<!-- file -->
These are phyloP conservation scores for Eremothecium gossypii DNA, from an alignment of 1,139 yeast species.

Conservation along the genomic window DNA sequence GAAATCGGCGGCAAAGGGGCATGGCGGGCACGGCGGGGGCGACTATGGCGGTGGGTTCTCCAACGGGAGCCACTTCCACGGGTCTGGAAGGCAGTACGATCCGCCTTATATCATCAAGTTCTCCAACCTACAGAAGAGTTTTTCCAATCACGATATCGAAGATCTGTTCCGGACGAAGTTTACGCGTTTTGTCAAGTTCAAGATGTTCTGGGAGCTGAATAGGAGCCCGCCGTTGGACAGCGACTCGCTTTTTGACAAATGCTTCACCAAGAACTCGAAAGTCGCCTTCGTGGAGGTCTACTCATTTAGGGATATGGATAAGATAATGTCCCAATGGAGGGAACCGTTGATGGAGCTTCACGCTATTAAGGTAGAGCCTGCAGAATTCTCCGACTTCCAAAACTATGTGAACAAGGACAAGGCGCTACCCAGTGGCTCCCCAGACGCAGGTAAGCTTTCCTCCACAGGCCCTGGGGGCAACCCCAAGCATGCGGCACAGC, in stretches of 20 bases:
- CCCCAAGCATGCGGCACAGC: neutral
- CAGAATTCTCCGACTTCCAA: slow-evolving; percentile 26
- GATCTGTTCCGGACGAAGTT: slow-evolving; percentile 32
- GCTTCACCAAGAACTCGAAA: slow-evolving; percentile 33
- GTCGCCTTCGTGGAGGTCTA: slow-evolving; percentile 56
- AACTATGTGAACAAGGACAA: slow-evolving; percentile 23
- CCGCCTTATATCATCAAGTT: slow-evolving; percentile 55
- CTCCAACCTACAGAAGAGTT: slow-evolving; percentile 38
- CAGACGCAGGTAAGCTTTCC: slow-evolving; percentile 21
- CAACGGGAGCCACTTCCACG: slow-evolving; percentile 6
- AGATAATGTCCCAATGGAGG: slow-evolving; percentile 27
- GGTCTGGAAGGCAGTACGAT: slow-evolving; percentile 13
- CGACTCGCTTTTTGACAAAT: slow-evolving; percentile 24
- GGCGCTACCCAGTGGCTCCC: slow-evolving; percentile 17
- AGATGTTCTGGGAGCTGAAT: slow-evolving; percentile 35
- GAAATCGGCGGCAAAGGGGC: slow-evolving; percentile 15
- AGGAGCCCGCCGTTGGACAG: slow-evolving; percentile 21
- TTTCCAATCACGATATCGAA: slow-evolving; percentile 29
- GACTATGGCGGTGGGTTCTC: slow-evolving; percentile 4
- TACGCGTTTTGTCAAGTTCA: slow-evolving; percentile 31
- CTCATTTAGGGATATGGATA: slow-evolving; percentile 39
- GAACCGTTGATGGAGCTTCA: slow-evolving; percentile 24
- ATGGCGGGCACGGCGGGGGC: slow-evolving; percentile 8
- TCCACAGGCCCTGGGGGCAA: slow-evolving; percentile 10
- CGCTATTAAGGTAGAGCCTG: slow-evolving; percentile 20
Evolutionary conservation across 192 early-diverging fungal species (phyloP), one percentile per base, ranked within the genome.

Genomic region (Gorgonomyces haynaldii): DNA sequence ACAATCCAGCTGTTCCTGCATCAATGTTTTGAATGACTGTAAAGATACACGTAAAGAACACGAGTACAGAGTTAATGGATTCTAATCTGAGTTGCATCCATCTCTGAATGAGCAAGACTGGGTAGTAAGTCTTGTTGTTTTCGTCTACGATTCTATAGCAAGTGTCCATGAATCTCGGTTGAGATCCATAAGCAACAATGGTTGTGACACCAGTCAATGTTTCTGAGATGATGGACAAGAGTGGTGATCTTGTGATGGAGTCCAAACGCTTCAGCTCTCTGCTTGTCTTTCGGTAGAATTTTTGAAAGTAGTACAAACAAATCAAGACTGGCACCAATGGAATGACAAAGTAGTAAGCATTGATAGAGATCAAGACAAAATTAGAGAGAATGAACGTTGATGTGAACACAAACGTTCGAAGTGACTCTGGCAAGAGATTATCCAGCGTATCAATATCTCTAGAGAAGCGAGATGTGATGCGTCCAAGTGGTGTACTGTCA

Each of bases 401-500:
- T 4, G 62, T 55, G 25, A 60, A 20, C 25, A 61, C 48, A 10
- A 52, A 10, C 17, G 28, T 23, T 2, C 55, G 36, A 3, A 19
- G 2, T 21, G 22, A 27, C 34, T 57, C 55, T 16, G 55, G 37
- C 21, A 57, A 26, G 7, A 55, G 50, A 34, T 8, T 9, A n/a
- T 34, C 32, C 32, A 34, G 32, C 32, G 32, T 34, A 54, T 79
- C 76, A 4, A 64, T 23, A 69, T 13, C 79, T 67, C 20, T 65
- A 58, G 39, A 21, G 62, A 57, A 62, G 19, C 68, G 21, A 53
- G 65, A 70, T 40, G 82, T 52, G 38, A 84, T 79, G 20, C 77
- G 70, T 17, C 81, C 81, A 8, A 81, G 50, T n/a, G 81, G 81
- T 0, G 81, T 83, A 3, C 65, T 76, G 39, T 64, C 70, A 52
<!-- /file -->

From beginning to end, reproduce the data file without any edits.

These are phyloP conservation scores for Eremothecium gossypii DNA, from an alignment of 1,139 yeast species.

Conservation along the genomic window DNA sequence GAAATCGGCGGCAAAGGGGCATGGCGGGCACGGCGGGGGCGACTATGGCGGTGGGTTCTCCAACGGGAGCCACTTCCACGGGTCTGGAAGGCAGTACGATCCGCCTTATATCATCAAGTTCTCCAACCTACAGAAGAGTTTTTCCAATCACGATATCGAAGATCTGTTCCGGACGAAGTTTACGCGTTTTGTCAAGTTCAAGATGTTCTGGGAGCTGAATAGGAGCCCGCCGTTGGACAGCGACTCGCTTTTTGACAAATGCTTCACCAAGAACTCGAAAGTCGCCTTCGTGGAGGTCTACTCATTTAGGGATATGGATAAGATAATGTCCCAATGGAGGGAACCGTTGATGGAGCTTCACGCTATTAAGGTAGAGCCTGCAGAATTCTCCGACTTCCAAAACTATGTGAACAAGGACAAGGCGCTACCCAGTGGCTCCCCAGACGCAGGTAAGCTTTCCTCCACAGGCCCTGGGGGCAACCCCAAGCATGCGGCACAGC, in stretches of 20 bases:
- CCCCAAGCATGCGGCACAGC: neutral
- CAGAATTCTCCGACTTCCAA: slow-evolving; percentile 26
- GATCTGTTCCGGACGAAGTT: slow-evolving; percentile 32
- GCTTCACCAAGAACTCGAAA: slow-evolving; percentile 33
- GTCGCCTTCGTGGAGGTCTA: slow-evolving; percentile 56
- AACTATGTGAACAAGGACAA: slow-evolving; percentile 23
- CCGCCTTATATCATCAAGTT: slow-evolving; percentile 55
- CTCCAACCTACAGAAGAGTT: slow-evolving; percentile 38
- CAGACGCAGGTAAGCTTTCC: slow-evolving; percentile 21
- CAACGGGAGCCACTTCCACG: slow-evolving; percentile 6
- AGATAATGTCCCAATGGAGG: slow-evolving; percentile 27
- GGTCTGGAAGGCAGTACGAT: slow-evolving; percentile 13
- CGACTCGCTTTTTGACAAAT: slow-evolving; percentile 24
- GGCGCTACCCAGTGGCTCCC: slow-evolving; percentile 17
- AGATGTTCTGGGAGCTGAAT: slow-evolving; percentile 35
- GAAATCGGCGGCAAAGGGGC: slow-evolving; percentile 15
- AGGAGCCCGCCGTTGGACAG: slow-evolving; percentile 21
- TTTCCAATCACGATATCGAA: slow-evolving; percentile 29
- GACTATGGCGGTGGGTTCTC: slow-evolving; percentile 4
- TACGCGTTTTGTCAAGTTCA: slow-evolving; percentile 31
- CTCATTTAGGGATATGGATA: slow-evolving; percentile 39
- GAACCGTTGATGGAGCTTCA: slow-evolving; percentile 24
- ATGGCGGGCACGGCGGGGGC: slow-evolving; percentile 8
- TCCACAGGCCCTGGGGGCAA: slow-evolving; percentile 10
- CGCTATTAAGGTAGAGCCTG: slow-evolving; percentile 20
Evolutionary conservation across 192 early-diverging fungal species (phyloP), one percentile per base, ranked within the genome.

Genomic region (Gorgonomyces haynaldii): DNA sequence ACAATCCAGCTGTTCCTGCATCAATGTTTTGAATGACTGTAAAGATACACGTAAAGAACACGAGTACAGAGTTAATGGATTCTAATCTGAGTTGCATCCATCTCTGAATGAGCAAGACTGGGTAGTAAGTCTTGTTGTTTTCGTCTACGATTCTATAGCAAGTGTCCATGAATCTCGGTTGAGATCCATAAGCAACAATGGTTGTGACACCAGTCAATGTTTCTGAGATGATGGACAAGAGTGGTGATCTTGTGATGGAGTCCAAACGCTTCAGCTCTCTGCTTGTCTTTCGGTAGAATTTTTGAAAGTAGTACAAACAAATCAAGACTGGCACCAATGGAATGACAAAGTAGTAAGCATTGATAGAGATCAAGACAAAATTAGAGAGAATGAACGTTGATGTGAACACAAACGTTCGAAGTGACTCTGGCAAGAGATTATCCAGCGTATCAATATCTCTAGAGAAGCGAGATGTGATGCGTCCAAGTGGTGTACTGTCA

Each of bases 401-500:
- T 4, G 62, T 55, G 25, A 60, A 20, C 25, A 61, C 48, A 10
- A 52, A 10, C 17, G 28, T 23, T 2, C 55, G 36, A 3, A 19
- G 2, T 21, G 22, A 27, C 34, T 57, C 55, T 16, G 55, G 37
- C 21, A 57, A 26, G 7, A 55, G 50, A 34, T 8, T 9, A n/a
- T 34, C 32, C 32, A 34, G 32, C 32, G 32, T 34, A 54, T 79
- C 76, A 4, A 64, T 23, A 69, T 13, C 79, T 67, C 20, T 65
- A 58, G 39, A 21, G 62, A 57, A 62, G 19, C 68, G 21, A 53
- G 65, A 70, T 40, G 82, T 52, G 38, A 84, T 79, G 20, C 77
- G 70, T 17, C 81, C 81, A 8, A 81, G 50, T n/a, G 81, G 81
- T 0, G 81, T 83, A 3, C 65, T 76, G 39, T 64, C 70, A 52